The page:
Forever Young, excerpted from the book "Forever Young," by Joan Wester Anderson. Used on this web site with the permission of the author.
When handsome Earl Young came into the life of beautiful Gladys Royal in 1907, they had no idea that one day they would produce one of Hollywood's brightest, most enduring film stars. At the time, Gladys simply appeared to have been struck by lightning. She married her "Prince Charming" shortly after their first meeting and against her father's wishes. The newlyweds were both nineteen.
Earl Young worked as an auditor for the Denver, Rio Grande and Western Railroad, which required him to travel. During their first year together, she and Earl lived in Denver. All, however, was not bliss. Gladys suspected almost from the beginning that her handsome young husband was not being faithful to her. But, by 1908, they had born and christened their first child, Polly Ann.
A second daughter, Betty Jane, was born in Salida, Colorado, on the way to Earl's new job assignment in Salt Lake City.
The growing Young family settled in Salt Lake City, but Gladys and Earl's relationship was now becoming estranged. One day, Gladys complained to the doctor of persistent flu-like symptoms. "You're not sick, Mrs. Young," the doctor said as he finished his exam, "You're just pregnant again."
Pregnant. The word, usually so joyous, dropped like a stone in her stomach. Not now, God, she heard herself praying. The doctor had noticed her reaction. He sat back casually in his chair. "You know, " he began quietly, "there's no need for you to have babies this regularly. Maybe you'd like to skip this one, and wait for a better time.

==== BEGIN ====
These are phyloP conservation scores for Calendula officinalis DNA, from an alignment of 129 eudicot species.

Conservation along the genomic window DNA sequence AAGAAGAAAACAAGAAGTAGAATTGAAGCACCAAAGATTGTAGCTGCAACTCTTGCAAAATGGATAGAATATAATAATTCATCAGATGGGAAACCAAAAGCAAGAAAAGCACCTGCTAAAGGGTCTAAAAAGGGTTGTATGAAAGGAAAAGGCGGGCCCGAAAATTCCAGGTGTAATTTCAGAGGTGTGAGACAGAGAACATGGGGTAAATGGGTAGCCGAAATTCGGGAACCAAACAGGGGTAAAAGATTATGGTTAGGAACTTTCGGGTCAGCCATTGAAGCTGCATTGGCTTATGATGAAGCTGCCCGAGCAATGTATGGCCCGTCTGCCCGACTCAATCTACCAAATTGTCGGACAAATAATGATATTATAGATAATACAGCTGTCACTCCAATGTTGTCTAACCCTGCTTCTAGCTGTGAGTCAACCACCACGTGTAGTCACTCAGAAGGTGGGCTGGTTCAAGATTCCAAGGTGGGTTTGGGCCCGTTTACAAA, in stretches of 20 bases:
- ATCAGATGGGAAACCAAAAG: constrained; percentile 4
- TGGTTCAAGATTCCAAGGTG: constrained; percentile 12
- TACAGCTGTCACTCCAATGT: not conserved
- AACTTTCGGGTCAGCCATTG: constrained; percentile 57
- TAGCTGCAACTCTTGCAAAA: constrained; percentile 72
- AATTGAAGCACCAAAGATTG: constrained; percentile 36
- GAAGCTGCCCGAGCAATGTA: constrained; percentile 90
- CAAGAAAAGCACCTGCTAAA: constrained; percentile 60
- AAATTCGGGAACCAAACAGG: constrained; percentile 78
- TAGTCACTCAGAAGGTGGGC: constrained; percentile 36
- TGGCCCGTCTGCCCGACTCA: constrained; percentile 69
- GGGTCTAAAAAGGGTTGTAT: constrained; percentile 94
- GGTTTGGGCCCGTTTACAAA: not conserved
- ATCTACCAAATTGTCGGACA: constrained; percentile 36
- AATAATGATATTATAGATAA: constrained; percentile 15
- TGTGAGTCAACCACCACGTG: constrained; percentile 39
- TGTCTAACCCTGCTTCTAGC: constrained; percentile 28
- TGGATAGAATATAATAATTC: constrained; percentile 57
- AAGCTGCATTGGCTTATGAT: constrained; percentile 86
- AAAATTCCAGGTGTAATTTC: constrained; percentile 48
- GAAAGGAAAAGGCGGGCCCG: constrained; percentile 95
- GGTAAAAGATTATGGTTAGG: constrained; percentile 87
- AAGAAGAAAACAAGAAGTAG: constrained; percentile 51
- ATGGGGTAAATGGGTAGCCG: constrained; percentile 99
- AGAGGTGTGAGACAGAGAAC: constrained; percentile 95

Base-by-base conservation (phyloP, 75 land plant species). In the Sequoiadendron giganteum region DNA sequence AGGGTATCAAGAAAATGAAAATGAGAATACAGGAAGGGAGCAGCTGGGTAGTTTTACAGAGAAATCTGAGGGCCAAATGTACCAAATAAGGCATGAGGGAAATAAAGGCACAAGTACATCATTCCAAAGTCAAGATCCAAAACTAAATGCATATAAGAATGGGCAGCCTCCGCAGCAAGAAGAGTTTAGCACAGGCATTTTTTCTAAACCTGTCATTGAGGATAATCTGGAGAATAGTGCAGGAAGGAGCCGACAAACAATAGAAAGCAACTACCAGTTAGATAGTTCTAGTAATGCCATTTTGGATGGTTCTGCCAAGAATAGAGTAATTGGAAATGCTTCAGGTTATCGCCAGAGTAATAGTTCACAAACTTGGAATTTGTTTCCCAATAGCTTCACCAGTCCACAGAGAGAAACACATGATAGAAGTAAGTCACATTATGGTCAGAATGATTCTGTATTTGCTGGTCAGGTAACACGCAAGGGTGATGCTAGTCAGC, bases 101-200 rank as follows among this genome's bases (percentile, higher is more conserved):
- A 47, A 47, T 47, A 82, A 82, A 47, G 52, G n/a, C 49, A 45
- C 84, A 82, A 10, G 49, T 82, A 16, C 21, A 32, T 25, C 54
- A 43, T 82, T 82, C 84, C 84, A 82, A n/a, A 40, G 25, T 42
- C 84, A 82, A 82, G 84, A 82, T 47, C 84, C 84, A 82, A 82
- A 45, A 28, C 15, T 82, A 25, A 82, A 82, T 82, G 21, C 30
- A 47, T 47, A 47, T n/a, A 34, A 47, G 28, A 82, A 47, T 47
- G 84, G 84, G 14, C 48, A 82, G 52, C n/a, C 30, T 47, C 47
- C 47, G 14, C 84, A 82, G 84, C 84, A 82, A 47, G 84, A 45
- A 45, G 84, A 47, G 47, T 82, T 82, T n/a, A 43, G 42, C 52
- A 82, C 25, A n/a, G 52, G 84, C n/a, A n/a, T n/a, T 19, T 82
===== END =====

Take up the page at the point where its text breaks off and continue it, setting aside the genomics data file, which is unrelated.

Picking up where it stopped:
He was offering her an abortion. Gladys thought about her constant worry over finances, of Earl's ever-growing displeasure with her and their failing marriage - what kind of strain would yet another child place on their relationship? She wasn't ready! It was too much.
Then she thought of her Catholic faith. Abortion was forbidden to Catholics. The Church believed that every life, no matter how tiny or humble, had been sent by the Father. And who was wise enough to thwart the Father's plan?
"I - I can't do it," she told the doctor. "I'm going to have the baby."
More suffering lay ahead for Gladys. In a few years she would bear a son, and Earl would abandon the family shortly afterwards, leaving her penniless and exhausted. But right now, on January 6, 1913, she bent over her newborn infant girl. "Hello, little Gretchen," she whispered. "Welcome to the world."
This child who she might have stopped from being born, the very child she had recently consecrated to the Virgin Mary, would grow to become one of the best known, respected actresses in America. But right now the future was hidden from Gladys' eyes.
Excerpts © copyright 2000 Joan Wester Anderson. All rights reserved